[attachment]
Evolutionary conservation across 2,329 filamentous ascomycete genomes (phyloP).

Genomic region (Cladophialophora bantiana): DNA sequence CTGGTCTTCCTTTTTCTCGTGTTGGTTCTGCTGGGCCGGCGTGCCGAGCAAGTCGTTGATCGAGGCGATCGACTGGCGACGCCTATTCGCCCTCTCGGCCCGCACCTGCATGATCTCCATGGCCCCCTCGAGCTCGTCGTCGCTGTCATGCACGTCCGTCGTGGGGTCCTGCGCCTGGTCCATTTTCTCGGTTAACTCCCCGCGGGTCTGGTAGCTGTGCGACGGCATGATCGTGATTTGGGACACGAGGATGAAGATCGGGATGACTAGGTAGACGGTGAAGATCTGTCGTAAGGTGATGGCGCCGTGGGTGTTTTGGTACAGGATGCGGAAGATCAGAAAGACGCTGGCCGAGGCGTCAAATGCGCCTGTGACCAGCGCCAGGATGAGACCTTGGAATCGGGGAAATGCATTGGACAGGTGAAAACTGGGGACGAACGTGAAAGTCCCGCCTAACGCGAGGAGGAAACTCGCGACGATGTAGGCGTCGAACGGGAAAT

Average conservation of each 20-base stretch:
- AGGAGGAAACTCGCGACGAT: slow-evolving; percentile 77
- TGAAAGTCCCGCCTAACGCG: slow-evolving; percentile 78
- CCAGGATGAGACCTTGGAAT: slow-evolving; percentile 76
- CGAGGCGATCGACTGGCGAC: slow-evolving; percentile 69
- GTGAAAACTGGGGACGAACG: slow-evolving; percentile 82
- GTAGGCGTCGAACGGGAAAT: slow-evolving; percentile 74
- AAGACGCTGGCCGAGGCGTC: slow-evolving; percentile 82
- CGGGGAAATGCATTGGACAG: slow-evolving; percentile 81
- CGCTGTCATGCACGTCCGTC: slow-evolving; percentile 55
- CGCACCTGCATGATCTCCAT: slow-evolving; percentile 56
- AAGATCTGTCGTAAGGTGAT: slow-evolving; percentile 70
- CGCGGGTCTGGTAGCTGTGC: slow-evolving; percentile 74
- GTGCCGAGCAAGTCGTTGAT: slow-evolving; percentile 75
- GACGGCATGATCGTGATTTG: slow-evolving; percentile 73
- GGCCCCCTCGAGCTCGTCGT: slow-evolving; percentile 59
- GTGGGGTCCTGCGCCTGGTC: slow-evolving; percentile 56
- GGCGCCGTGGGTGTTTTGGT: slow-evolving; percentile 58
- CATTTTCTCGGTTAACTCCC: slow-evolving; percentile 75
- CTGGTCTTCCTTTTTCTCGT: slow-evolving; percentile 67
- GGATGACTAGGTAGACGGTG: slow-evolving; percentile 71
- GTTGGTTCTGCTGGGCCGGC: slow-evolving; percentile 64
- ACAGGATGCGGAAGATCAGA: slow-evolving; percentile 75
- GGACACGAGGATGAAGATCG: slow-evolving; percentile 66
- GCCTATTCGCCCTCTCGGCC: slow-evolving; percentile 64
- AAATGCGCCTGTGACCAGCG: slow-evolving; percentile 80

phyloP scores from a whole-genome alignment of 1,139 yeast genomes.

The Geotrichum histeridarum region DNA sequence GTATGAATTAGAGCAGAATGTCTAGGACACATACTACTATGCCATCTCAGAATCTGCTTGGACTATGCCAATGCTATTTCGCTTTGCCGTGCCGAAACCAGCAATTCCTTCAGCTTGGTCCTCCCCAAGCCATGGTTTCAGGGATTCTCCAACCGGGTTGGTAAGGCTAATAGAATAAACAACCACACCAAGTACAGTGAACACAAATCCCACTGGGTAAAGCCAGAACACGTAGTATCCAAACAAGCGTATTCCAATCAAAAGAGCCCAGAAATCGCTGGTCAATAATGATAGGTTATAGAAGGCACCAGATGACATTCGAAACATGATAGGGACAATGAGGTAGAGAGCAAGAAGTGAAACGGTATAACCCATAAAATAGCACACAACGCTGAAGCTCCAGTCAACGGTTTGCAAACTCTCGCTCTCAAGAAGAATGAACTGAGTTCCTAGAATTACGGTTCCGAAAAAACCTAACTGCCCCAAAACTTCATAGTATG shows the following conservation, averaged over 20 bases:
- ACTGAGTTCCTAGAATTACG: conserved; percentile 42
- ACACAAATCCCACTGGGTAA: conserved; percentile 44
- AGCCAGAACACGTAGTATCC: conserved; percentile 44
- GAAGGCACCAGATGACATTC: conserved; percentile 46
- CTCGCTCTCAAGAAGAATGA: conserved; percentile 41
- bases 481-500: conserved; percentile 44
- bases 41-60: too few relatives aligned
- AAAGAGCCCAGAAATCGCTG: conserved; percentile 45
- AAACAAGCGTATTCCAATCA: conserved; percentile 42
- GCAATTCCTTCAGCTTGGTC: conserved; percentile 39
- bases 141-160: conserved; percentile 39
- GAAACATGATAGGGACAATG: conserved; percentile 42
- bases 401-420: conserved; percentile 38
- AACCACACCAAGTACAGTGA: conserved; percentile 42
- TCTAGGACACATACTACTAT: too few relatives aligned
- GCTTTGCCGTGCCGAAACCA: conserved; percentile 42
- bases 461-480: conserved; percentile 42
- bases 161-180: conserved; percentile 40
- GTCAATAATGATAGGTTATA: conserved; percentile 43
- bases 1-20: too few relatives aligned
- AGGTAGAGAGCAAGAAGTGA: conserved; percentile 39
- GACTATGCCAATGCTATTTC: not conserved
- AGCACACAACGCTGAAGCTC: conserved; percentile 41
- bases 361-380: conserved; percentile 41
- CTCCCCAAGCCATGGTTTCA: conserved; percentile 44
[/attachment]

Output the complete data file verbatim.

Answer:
Evolutionary conservation across 2,329 filamentous ascomycete genomes (phyloP).

Genomic region (Cladophialophora bantiana): DNA sequence CTGGTCTTCCTTTTTCTCGTGTTGGTTCTGCTGGGCCGGCGTGCCGAGCAAGTCGTTGATCGAGGCGATCGACTGGCGACGCCTATTCGCCCTCTCGGCCCGCACCTGCATGATCTCCATGGCCCCCTCGAGCTCGTCGTCGCTGTCATGCACGTCCGTCGTGGGGTCCTGCGCCTGGTCCATTTTCTCGGTTAACTCCCCGCGGGTCTGGTAGCTGTGCGACGGCATGATCGTGATTTGGGACACGAGGATGAAGATCGGGATGACTAGGTAGACGGTGAAGATCTGTCGTAAGGTGATGGCGCCGTGGGTGTTTTGGTACAGGATGCGGAAGATCAGAAAGACGCTGGCCGAGGCGTCAAATGCGCCTGTGACCAGCGCCAGGATGAGACCTTGGAATCGGGGAAATGCATTGGACAGGTGAAAACTGGGGACGAACGTGAAAGTCCCGCCTAACGCGAGGAGGAAACTCGCGACGATGTAGGCGTCGAACGGGAAAT

Average conservation of each 20-base stretch:
- AGGAGGAAACTCGCGACGAT: slow-evolving; percentile 77
- TGAAAGTCCCGCCTAACGCG: slow-evolving; percentile 78
- CCAGGATGAGACCTTGGAAT: slow-evolving; percentile 76
- CGAGGCGATCGACTGGCGAC: slow-evolving; percentile 69
- GTGAAAACTGGGGACGAACG: slow-evolving; percentile 82
- GTAGGCGTCGAACGGGAAAT: slow-evolving; percentile 74
- AAGACGCTGGCCGAGGCGTC: slow-evolving; percentile 82
- CGGGGAAATGCATTGGACAG: slow-evolving; percentile 81
- CGCTGTCATGCACGTCCGTC: slow-evolving; percentile 55
- CGCACCTGCATGATCTCCAT: slow-evolving; percentile 56
- AAGATCTGTCGTAAGGTGAT: slow-evolving; percentile 70
- CGCGGGTCTGGTAGCTGTGC: slow-evolving; percentile 74
- GTGCCGAGCAAGTCGTTGAT: slow-evolving; percentile 75
- GACGGCATGATCGTGATTTG: slow-evolving; percentile 73
- GGCCCCCTCGAGCTCGTCGT: slow-evolving; percentile 59
- GTGGGGTCCTGCGCCTGGTC: slow-evolving; percentile 56
- GGCGCCGTGGGTGTTTTGGT: slow-evolving; percentile 58
- CATTTTCTCGGTTAACTCCC: slow-evolving; percentile 75
- CTGGTCTTCCTTTTTCTCGT: slow-evolving; percentile 67
- GGATGACTAGGTAGACGGTG: slow-evolving; percentile 71
- GTTGGTTCTGCTGGGCCGGC: slow-evolving; percentile 64
- ACAGGATGCGGAAGATCAGA: slow-evolving; percentile 75
- GGACACGAGGATGAAGATCG: slow-evolving; percentile 66
- GCCTATTCGCCCTCTCGGCC: slow-evolving; percentile 64
- AAATGCGCCTGTGACCAGCG: slow-evolving; percentile 80

phyloP scores from a whole-genome alignment of 1,139 yeast genomes.

The Geotrichum histeridarum region DNA sequence GTATGAATTAGAGCAGAATGTCTAGGACACATACTACTATGCCATCTCAGAATCTGCTTGGACTATGCCAATGCTATTTCGCTTTGCCGTGCCGAAACCAGCAATTCCTTCAGCTTGGTCCTCCCCAAGCCATGGTTTCAGGGATTCTCCAACCGGGTTGGTAAGGCTAATAGAATAAACAACCACACCAAGTACAGTGAACACAAATCCCACTGGGTAAAGCCAGAACACGTAGTATCCAAACAAGCGTATTCCAATCAAAAGAGCCCAGAAATCGCTGGTCAATAATGATAGGTTATAGAAGGCACCAGATGACATTCGAAACATGATAGGGACAATGAGGTAGAGAGCAAGAAGTGAAACGGTATAACCCATAAAATAGCACACAACGCTGAAGCTCCAGTCAACGGTTTGCAAACTCTCGCTCTCAAGAAGAATGAACTGAGTTCCTAGAATTACGGTTCCGAAAAAACCTAACTGCCCCAAAACTTCATAGTATG shows the following conservation, averaged over 20 bases:
- ACTGAGTTCCTAGAATTACG: conserved; percentile 42
- ACACAAATCCCACTGGGTAA: conserved; percentile 44
- AGCCAGAACACGTAGTATCC: conserved; percentile 44
- GAAGGCACCAGATGACATTC: conserved; percentile 46
- CTCGCTCTCAAGAAGAATGA: conserved; percentile 41
- bases 481-500: conserved; percentile 44
- bases 41-60: too few relatives aligned
- AAAGAGCCCAGAAATCGCTG: conserved; percentile 45
- AAACAAGCGTATTCCAATCA: conserved; percentile 42
- GCAATTCCTTCAGCTTGGTC: conserved; percentile 39
- bases 141-160: conserved; percentile 39
- GAAACATGATAGGGACAATG: conserved; percentile 42
- bases 401-420: conserved; percentile 38
- AACCACACCAAGTACAGTGA: conserved; percentile 42
- TCTAGGACACATACTACTAT: too few relatives aligned
- GCTTTGCCGTGCCGAAACCA: conserved; percentile 42
- bases 461-480: conserved; percentile 42
- bases 161-180: conserved; percentile 40
- GTCAATAATGATAGGTTATA: conserved; percentile 43
- bases 1-20: too few relatives aligned
- AGGTAGAGAGCAAGAAGTGA: conserved; percentile 39
- GACTATGCCAATGCTATTTC: not conserved
- AGCACACAACGCTGAAGCTC: conserved; percentile 41
- bases 361-380: conserved; percentile 41
- CTCCCCAAGCCATGGTTTCA: conserved; percentile 44